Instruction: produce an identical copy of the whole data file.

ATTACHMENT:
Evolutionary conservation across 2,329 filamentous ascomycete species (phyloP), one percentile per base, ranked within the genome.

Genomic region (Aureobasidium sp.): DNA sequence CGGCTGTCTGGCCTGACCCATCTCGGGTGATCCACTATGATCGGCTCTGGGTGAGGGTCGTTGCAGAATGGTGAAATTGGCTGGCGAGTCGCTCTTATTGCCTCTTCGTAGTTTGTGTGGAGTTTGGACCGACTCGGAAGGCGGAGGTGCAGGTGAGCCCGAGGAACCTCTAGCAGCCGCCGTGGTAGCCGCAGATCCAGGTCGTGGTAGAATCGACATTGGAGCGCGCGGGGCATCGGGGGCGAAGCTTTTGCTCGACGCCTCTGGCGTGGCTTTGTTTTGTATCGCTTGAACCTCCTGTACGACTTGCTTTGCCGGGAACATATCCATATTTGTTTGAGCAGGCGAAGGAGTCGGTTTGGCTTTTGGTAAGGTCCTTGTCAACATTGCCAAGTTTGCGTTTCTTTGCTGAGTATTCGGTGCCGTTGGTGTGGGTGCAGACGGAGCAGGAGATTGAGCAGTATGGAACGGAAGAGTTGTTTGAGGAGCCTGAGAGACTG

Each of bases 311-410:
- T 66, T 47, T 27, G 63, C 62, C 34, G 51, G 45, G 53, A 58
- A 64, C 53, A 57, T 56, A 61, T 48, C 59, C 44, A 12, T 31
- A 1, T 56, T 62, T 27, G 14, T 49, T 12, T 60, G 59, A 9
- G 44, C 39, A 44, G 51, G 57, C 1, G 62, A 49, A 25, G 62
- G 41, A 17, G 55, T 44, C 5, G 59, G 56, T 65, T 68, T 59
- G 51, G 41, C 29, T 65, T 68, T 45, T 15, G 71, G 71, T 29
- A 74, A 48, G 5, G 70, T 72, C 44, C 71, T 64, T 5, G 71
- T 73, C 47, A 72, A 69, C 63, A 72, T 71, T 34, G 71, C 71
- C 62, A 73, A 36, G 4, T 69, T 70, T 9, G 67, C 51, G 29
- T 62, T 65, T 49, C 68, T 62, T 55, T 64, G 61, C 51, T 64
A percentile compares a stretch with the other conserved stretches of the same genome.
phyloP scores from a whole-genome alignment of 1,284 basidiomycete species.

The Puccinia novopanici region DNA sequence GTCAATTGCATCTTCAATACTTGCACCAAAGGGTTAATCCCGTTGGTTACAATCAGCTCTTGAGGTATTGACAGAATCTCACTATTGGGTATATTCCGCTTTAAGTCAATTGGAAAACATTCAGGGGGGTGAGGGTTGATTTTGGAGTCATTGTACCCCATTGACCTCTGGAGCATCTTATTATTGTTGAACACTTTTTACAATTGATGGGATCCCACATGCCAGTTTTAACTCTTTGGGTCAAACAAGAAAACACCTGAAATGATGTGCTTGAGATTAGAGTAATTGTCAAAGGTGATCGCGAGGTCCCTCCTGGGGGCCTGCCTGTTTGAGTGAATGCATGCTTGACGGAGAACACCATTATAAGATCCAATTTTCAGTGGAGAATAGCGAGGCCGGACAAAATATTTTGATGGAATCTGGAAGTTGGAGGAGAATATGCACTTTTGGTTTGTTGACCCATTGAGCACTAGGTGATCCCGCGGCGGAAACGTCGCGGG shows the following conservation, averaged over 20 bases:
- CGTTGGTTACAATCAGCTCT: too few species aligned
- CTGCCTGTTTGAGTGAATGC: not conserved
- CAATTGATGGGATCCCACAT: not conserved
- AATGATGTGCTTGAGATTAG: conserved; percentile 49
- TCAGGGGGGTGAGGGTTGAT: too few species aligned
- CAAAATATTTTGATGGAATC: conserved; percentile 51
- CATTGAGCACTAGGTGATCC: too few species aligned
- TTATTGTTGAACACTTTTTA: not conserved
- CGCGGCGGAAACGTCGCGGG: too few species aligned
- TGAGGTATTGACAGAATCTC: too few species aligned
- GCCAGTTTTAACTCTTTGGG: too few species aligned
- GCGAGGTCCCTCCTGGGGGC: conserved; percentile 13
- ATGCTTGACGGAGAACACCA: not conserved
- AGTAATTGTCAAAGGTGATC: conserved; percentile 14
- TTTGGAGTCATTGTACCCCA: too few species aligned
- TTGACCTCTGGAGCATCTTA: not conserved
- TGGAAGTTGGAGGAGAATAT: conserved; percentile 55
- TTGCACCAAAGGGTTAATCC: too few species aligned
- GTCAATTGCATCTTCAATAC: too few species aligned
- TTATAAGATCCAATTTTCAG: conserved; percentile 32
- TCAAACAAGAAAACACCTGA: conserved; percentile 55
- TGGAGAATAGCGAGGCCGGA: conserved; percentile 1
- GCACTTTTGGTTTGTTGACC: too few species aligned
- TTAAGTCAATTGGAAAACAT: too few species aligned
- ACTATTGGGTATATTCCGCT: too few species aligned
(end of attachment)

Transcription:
Evolutionary conservation across 2,329 filamentous ascomycete species (phyloP), one percentile per base, ranked within the genome.

Genomic region (Aureobasidium sp.): DNA sequence CGGCTGTCTGGCCTGACCCATCTCGGGTGATCCACTATGATCGGCTCTGGGTGAGGGTCGTTGCAGAATGGTGAAATTGGCTGGCGAGTCGCTCTTATTGCCTCTTCGTAGTTTGTGTGGAGTTTGGACCGACTCGGAAGGCGGAGGTGCAGGTGAGCCCGAGGAACCTCTAGCAGCCGCCGTGGTAGCCGCAGATCCAGGTCGTGGTAGAATCGACATTGGAGCGCGCGGGGCATCGGGGGCGAAGCTTTTGCTCGACGCCTCTGGCGTGGCTTTGTTTTGTATCGCTTGAACCTCCTGTACGACTTGCTTTGCCGGGAACATATCCATATTTGTTTGAGCAGGCGAAGGAGTCGGTTTGGCTTTTGGTAAGGTCCTTGTCAACATTGCCAAGTTTGCGTTTCTTTGCTGAGTATTCGGTGCCGTTGGTGTGGGTGCAGACGGAGCAGGAGATTGAGCAGTATGGAACGGAAGAGTTGTTTGAGGAGCCTGAGAGACTG

Each of bases 311-410:
- T 66, T 47, T 27, G 63, C 62, C 34, G 51, G 45, G 53, A 58
- A 64, C 53, A 57, T 56, A 61, T 48, C 59, C 44, A 12, T 31
- A 1, T 56, T 62, T 27, G 14, T 49, T 12, T 60, G 59, A 9
- G 44, C 39, A 44, G 51, G 57, C 1, G 62, A 49, A 25, G 62
- G 41, A 17, G 55, T 44, C 5, G 59, G 56, T 65, T 68, T 59
- G 51, G 41, C 29, T 65, T 68, T 45, T 15, G 71, G 71, T 29
- A 74, A 48, G 5, G 70, T 72, C 44, C 71, T 64, T 5, G 71
- T 73, C 47, A 72, A 69, C 63, A 72, T 71, T 34, G 71, C 71
- C 62, A 73, A 36, G 4, T 69, T 70, T 9, G 67, C 51, G 29
- T 62, T 65, T 49, C 68, T 62, T 55, T 64, G 61, C 51, T 64
A percentile compares a stretch with the other conserved stretches of the same genome.
phyloP scores from a whole-genome alignment of 1,284 basidiomycete species.

The Puccinia novopanici region DNA sequence GTCAATTGCATCTTCAATACTTGCACCAAAGGGTTAATCCCGTTGGTTACAATCAGCTCTTGAGGTATTGACAGAATCTCACTATTGGGTATATTCCGCTTTAAGTCAATTGGAAAACATTCAGGGGGGTGAGGGTTGATTTTGGAGTCATTGTACCCCATTGACCTCTGGAGCATCTTATTATTGTTGAACACTTTTTACAATTGATGGGATCCCACATGCCAGTTTTAACTCTTTGGGTCAAACAAGAAAACACCTGAAATGATGTGCTTGAGATTAGAGTAATTGTCAAAGGTGATCGCGAGGTCCCTCCTGGGGGCCTGCCTGTTTGAGTGAATGCATGCTTGACGGAGAACACCATTATAAGATCCAATTTTCAGTGGAGAATAGCGAGGCCGGACAAAATATTTTGATGGAATCTGGAAGTTGGAGGAGAATATGCACTTTTGGTTTGTTGACCCATTGAGCACTAGGTGATCCCGCGGCGGAAACGTCGCGGG shows the following conservation, averaged over 20 bases:
- CGTTGGTTACAATCAGCTCT: too few species aligned
- CTGCCTGTTTGAGTGAATGC: not conserved
- CAATTGATGGGATCCCACAT: not conserved
- AATGATGTGCTTGAGATTAG: conserved; percentile 49
- TCAGGGGGGTGAGGGTTGAT: too few species aligned
- CAAAATATTTTGATGGAATC: conserved; percentile 51
- CATTGAGCACTAGGTGATCC: too few species aligned
- TTATTGTTGAACACTTTTTA: not conserved
- CGCGGCGGAAACGTCGCGGG: too few species aligned
- TGAGGTATTGACAGAATCTC: too few species aligned
- GCCAGTTTTAACTCTTTGGG: too few species aligned
- GCGAGGTCCCTCCTGGGGGC: conserved; percentile 13
- ATGCTTGACGGAGAACACCA: not conserved
- AGTAATTGTCAAAGGTGATC: conserved; percentile 14
- TTTGGAGTCATTGTACCCCA: too few species aligned
- TTGACCTCTGGAGCATCTTA: not conserved
- TGGAAGTTGGAGGAGAATAT: conserved; percentile 55
- TTGCACCAAAGGGTTAATCC: too few species aligned
- GTCAATTGCATCTTCAATAC: too few species aligned
- TTATAAGATCCAATTTTCAG: conserved; percentile 32
- TCAAACAAGAAAACACCTGA: conserved; percentile 55
- TGGAGAATAGCGAGGCCGGA: conserved; percentile 1
- GCACTTTTGGTTTGTTGACC: too few species aligned
- TTAAGTCAATTGGAAAACAT: too few species aligned
- ACTATTGGGTATATTCCGCT: too few species aligned